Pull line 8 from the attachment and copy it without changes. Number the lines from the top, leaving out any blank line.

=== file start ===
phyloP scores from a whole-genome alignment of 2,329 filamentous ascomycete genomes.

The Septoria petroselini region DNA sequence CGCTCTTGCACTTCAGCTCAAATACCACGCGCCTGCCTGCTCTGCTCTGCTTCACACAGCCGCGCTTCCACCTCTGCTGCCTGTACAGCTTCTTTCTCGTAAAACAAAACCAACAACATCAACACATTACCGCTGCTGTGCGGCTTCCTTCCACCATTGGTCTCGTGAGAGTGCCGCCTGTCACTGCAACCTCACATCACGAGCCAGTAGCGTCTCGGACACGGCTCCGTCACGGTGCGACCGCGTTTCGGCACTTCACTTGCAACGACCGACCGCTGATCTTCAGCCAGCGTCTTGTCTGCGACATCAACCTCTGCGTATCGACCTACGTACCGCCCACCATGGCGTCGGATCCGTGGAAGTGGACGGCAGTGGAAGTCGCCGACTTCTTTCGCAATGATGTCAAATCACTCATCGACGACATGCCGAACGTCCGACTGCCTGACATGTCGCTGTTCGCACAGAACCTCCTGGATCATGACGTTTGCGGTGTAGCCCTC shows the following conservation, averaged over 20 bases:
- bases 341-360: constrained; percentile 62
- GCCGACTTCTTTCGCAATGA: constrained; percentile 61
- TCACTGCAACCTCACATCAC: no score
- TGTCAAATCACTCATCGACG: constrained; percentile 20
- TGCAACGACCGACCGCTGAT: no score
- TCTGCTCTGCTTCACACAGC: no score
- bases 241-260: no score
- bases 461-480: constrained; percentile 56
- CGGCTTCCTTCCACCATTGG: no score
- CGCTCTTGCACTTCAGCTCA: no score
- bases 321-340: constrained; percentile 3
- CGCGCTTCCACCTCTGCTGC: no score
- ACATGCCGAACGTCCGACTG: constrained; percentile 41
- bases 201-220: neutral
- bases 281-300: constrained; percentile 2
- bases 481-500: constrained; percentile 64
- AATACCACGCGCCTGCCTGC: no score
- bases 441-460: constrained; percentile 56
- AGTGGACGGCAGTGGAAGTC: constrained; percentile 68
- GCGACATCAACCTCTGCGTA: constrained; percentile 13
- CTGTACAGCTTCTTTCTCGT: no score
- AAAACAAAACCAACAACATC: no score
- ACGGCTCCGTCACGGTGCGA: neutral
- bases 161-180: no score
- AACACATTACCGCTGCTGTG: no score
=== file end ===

- TCTGCTCTGCTTCACACAGC: no score